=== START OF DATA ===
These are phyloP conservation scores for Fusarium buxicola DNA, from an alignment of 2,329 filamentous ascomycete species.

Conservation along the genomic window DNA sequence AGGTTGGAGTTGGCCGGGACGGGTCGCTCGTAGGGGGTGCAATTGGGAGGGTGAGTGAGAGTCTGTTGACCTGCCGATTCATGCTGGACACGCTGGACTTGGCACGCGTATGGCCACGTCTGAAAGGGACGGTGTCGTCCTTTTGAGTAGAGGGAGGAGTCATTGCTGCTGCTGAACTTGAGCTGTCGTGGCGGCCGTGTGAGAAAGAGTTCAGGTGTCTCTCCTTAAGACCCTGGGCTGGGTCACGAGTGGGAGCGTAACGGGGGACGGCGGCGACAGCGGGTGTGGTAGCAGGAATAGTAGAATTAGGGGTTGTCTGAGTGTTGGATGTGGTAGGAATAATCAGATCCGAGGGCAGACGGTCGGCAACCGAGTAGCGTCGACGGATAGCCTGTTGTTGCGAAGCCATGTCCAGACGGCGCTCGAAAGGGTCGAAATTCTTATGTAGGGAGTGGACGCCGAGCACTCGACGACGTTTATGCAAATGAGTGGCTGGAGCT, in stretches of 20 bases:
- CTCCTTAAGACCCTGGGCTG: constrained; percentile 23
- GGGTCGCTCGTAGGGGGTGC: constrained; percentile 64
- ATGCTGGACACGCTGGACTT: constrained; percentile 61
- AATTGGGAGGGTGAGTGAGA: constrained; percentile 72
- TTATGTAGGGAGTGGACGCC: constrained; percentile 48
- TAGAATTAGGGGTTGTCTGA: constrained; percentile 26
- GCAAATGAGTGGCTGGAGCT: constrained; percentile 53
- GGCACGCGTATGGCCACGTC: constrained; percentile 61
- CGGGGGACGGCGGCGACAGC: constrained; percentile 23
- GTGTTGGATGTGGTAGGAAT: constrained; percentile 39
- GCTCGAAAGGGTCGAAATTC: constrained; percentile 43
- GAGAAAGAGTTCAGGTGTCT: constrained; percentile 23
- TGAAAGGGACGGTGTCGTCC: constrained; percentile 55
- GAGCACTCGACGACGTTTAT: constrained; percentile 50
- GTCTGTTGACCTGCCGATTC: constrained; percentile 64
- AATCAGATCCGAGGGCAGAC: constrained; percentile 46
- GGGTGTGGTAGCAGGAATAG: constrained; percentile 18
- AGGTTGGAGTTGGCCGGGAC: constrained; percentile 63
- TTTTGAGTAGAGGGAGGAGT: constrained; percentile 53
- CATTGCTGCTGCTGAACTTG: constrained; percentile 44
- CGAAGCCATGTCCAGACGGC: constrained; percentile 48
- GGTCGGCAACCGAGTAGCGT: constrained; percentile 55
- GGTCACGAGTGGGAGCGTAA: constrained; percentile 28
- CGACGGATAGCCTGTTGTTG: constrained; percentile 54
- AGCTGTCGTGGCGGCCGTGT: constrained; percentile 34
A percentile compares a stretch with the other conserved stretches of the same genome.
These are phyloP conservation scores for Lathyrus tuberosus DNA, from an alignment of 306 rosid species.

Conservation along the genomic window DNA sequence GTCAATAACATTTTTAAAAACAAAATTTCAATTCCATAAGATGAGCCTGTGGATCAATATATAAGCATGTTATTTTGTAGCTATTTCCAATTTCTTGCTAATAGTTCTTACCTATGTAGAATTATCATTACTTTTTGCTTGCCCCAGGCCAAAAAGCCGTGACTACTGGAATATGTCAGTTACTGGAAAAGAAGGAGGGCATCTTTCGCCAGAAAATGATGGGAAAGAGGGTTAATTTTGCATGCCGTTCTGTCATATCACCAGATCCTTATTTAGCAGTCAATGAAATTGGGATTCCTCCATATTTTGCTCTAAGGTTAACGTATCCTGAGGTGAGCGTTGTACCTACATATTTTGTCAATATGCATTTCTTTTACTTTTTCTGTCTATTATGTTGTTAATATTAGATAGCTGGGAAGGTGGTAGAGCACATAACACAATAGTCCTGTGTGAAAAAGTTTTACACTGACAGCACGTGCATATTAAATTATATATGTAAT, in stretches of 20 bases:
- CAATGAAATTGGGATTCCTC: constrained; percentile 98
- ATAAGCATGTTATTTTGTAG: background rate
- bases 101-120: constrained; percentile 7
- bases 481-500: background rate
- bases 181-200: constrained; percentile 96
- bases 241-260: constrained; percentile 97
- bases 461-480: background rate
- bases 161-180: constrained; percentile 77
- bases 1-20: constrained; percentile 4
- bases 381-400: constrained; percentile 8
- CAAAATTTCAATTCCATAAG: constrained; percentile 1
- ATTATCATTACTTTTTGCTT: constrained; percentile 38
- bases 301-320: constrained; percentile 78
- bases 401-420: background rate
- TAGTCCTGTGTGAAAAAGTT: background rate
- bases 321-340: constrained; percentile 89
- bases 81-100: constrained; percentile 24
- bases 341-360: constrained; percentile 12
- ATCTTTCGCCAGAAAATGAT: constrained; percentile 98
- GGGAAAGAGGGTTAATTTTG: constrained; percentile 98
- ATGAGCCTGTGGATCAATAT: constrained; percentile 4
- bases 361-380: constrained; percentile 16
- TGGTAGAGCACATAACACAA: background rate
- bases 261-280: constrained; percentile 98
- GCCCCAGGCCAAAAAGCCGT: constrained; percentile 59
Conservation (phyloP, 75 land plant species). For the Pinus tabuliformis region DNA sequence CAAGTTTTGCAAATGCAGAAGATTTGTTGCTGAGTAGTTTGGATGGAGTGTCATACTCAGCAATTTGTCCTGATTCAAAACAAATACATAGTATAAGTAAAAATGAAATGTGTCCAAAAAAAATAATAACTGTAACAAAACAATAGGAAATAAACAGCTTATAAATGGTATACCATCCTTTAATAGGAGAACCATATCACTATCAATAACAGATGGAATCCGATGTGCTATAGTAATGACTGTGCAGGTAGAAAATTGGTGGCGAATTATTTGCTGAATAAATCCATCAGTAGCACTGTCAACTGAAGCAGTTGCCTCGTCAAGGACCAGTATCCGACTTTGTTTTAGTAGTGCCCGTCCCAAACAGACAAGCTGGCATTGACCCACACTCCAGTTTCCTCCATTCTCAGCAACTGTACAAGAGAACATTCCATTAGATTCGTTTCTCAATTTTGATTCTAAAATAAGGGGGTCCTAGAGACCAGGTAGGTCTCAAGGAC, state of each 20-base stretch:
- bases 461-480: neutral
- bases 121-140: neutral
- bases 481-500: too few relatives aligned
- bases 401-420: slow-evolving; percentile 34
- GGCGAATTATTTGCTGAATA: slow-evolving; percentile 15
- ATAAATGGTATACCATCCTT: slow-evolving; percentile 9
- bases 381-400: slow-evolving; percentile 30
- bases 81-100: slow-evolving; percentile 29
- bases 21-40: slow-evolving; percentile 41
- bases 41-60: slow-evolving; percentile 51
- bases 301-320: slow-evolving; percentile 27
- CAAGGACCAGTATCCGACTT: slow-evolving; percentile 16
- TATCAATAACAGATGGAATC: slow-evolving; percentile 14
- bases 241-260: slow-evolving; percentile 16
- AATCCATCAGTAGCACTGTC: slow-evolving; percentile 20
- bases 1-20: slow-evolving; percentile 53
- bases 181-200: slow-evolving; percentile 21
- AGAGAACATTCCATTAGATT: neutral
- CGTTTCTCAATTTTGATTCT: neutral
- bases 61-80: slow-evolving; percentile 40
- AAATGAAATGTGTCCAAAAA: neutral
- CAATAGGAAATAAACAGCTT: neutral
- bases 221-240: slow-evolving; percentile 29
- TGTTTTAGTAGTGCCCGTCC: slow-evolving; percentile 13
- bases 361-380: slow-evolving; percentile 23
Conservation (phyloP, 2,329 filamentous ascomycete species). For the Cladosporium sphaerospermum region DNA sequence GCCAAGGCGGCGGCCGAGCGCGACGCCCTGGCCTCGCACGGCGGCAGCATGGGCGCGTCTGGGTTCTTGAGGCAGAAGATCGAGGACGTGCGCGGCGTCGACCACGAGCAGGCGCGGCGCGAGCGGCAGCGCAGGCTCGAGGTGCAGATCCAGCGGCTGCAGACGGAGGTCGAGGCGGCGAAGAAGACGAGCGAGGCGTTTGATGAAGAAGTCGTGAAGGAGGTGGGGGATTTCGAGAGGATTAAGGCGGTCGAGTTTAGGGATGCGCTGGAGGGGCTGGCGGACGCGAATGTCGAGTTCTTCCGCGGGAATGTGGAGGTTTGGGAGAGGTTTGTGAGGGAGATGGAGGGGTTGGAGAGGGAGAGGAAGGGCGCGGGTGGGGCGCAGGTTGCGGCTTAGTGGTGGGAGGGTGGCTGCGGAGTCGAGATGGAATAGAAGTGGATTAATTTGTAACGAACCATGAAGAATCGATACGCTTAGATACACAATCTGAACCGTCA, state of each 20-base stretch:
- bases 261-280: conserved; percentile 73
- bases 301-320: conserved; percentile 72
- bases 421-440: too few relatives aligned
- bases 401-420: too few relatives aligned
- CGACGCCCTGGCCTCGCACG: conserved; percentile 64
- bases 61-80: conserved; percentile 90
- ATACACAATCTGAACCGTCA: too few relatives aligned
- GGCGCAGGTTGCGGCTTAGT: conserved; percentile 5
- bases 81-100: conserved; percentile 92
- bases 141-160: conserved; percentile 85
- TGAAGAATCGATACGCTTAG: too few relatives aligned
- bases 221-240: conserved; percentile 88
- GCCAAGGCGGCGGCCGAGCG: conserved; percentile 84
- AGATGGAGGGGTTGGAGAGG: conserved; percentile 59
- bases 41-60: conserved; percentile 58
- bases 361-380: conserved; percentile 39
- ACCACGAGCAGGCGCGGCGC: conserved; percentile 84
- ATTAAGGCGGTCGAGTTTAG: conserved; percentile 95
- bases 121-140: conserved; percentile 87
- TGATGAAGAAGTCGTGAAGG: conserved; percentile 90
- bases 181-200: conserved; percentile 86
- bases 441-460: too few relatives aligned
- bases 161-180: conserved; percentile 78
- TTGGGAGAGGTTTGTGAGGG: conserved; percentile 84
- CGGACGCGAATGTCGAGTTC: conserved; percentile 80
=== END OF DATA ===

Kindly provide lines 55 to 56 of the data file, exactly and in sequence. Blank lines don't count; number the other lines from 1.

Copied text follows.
- GCCCCAGGCCAAAAAGCCGT: constrained; percentile 59
Conservation (phyloP, 75 land plant species). For the Pinus tabuliformis region DNA sequence CAAGTTTTGCAAATGCAGAAGATTTGTTGCTGAGTAGTTTGGATGGAGTGTCATACTCAGCAATTTGTCCTGATTCAAAACAAATACATAGTATAAGTAAAAATGAAATGTGTCCAAAAAAAATAATAACTGTAACAAAACAATAGGAAATAAACAGCTTATAAATGGTATACCATCCTTTAATAGGAGAACCATATCACTATCAATAACAGATGGAATCCGATGTGCTATAGTAATGACTGTGCAGGTAGAAAATTGGTGGCGAATTATTTGCTGAATAAATCCATCAGTAGCACTGTCAACTGAAGCAGTTGCCTCGTCAAGGACCAGTATCCGACTTTGTTTTAGTAGTGCCCGTCCCAAACAGACAAGCTGGCATTGACCCACACTCCAGTTTCCTCCATTCTCAGCAACTGTACAAGAGAACATTCCATTAGATTCGTTTCTCAATTTTGATTCTAAAATAAGGGGGTCCTAGAGACCAGGTAGGTCTCAAGGAC, state of each 20-base stretch: